Exams

Ministers confirm exams and grading plan for 2023

Grades will return to pre-pandemic standards, but with 'soft landing' protections and exam aids in some subjects

Grades will return to pre-pandemic standards, but with 'soft landing' protections and exam aids in some subjects

The number of penalties handed out to students caught cheating has risen for a second year

Next year’s GCSE and A-level grades will return back to pre-pandemic levels, government has confirmed, albeit with a “soft landing” and exam aids will be allowed in some subjects.

In summer 2022, grades were set at a “midway” point between 2019 and 2021 after two years of teacher grades due to the pandemic. Top grades had soared during these years.

The Department for Education and Ofqual confirmed today that grades will fall back to pre-pandemic standards. But there will be “protection” for students impacted by Covid disruption. It will also help “in case students’ performance is slightly lower than before the pandemic”.

‘Soft landing’ on grade drop

DfE said senior examiners will use the grades achieved by previous cohorts of pupils, along with prior attainment data, to inform their decisions about where to set grade boundaries.

This means, for example, a typical A-level student who would have achieved a grade A before the pandemic will be just as likely to get an A this summer, even if their performance is “a little weaker” than it would have been previously.

The protection is similar to those put in place for the first cohort of students taking reformed exams in 2017 – which meant not disadvantaging students who might have performed less well because they were the first to sit new exams.

Ofqual expects overall results next year will move “much closer” to pre-pandemic years.

Advance information – which was used last academic year to help students target their revision – will not be available again. It has already been confirmed that optionality in some GCSE subjects would be removed.

Exam aids for maths, physics, combined science

But formulae and equation sheets should remain in GCSE mathematics, physics and combined science, government said. A consultation has been launched.

Chief regulator Dr Jo Saxton said its 2023 plans were a “step further” towards normality, but still recognised Covid’s impact.

“Our approach to grading in 2023 will provide a soft landing for students as we continue the process of taking the exam system back to normal.”

But this means students face a big drop in grades next year. Just a third of the pandemic grade inflation was wiped out among top GCSE results this year, rather than the half that Ofqual aimed for.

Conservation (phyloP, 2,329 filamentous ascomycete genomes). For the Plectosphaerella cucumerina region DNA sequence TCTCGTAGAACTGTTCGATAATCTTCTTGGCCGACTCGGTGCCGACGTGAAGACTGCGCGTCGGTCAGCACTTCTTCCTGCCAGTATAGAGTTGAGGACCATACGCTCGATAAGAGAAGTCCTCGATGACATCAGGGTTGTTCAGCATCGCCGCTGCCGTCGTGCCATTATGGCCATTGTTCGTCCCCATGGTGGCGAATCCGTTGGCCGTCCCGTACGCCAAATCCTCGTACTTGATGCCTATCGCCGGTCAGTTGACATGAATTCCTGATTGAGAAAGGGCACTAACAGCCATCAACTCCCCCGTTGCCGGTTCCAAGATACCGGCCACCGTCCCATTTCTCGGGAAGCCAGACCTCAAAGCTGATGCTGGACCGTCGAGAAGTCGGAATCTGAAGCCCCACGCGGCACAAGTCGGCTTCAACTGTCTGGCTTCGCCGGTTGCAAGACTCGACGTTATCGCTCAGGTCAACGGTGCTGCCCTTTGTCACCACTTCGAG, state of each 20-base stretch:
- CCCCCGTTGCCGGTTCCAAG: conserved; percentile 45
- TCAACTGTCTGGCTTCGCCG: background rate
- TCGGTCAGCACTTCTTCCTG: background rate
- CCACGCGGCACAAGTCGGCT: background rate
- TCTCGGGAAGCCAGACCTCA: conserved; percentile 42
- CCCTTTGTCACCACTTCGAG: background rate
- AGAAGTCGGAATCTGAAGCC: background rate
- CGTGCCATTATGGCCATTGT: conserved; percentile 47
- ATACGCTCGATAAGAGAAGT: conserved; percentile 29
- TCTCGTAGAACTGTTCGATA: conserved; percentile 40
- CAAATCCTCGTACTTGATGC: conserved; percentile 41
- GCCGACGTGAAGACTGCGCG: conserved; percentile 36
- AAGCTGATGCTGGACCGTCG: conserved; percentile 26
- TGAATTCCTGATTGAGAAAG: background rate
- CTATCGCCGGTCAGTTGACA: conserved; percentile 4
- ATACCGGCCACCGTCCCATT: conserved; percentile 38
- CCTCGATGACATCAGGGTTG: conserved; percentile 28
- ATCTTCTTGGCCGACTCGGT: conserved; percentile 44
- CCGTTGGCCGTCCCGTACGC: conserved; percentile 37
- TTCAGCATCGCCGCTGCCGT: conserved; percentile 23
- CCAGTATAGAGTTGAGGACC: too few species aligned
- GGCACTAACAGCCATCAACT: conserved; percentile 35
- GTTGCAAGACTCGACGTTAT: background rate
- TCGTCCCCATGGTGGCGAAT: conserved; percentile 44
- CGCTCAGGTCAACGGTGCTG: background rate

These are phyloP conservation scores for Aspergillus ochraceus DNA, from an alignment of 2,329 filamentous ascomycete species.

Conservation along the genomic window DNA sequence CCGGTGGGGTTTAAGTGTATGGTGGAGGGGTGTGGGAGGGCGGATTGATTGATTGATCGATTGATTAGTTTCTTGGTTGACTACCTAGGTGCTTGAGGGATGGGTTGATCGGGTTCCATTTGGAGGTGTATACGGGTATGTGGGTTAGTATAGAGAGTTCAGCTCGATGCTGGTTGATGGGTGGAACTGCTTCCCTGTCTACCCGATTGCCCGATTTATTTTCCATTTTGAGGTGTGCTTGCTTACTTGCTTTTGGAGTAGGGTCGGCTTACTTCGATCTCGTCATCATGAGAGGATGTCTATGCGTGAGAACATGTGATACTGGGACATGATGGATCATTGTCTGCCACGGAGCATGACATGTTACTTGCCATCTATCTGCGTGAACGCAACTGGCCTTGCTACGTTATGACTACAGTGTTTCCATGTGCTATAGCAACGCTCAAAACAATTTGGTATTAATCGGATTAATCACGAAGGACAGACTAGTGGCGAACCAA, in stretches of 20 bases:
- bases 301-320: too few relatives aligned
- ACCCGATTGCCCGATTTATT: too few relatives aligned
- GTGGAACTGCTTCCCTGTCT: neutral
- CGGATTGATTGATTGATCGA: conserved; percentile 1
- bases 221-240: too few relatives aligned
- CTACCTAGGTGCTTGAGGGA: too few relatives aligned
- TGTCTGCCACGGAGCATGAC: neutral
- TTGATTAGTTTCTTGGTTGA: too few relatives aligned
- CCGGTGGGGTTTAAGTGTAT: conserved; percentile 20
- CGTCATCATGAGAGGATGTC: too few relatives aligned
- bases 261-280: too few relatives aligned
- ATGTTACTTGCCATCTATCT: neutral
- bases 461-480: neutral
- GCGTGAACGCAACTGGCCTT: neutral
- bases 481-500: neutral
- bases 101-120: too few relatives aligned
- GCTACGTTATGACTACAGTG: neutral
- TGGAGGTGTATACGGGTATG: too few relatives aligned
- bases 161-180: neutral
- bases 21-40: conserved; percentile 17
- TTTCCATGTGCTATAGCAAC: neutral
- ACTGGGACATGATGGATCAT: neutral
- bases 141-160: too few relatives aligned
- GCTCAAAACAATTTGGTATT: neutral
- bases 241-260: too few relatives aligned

Education secretary Kit Malthouse said the transition back to “pre-pandemic normality” was because students working towards qualifications next year “expect fairness in exams and grading arrangements”.

Consultations to ‘futureproof’ exams

Further consultations to “futureproof” exams will also be held. This includes guidance for schools about how to gather consistent evidence to ensure “preparedness” should exams need to be cancelled ever again.

Exams boards body the Joint Council for Qualifications will consult on maintaining extra spacing between exams next summer. This was brought in during Covid, but Ofqual said it was well received by schools and reduced the chance of students missing exams through illness.

A third consultation will propose removing the expectation pupils engage with unfamiliar and abstract material, such as unfamiliar vocabulary, in modern foreign language GCSE exams from next year onwards.

Pre-pandemic standards for predicted grades

Ofqual said it can be “challenging for teachers to predict grades accurately at the best of times”.

Ofqual expects predicted grades this year to be “much closer” to those in pre-pandemic years. Predicted grades last year were at their highest level.

The regulator recommends teachers use “the familiar pre-pandemic standard as the basis for predicting their students’ grades”.

“That familiarity will make it easier for teachers to generate predictions for their students that are aspirational but achievable, in line with UCAS guidance,” the regulator said.

Workload warning over new assessment plans

Natalie Perera, chief executive of the Education Policy Institute think tank, said returning to 2019 grade distribution was “the most pragmatic approach”.

But she added plans for schools to collect “consistent evidence” about pupil performance to guard against future disruption must be not create additional burdens for schools or increase workload.

“Making the system more resilient is important, and the government must prioritise this by targeting resources at disadvantaged and vulnerable students.”

Ofqual does not expect any further adaptations to be used in vocational and technical qualifications.

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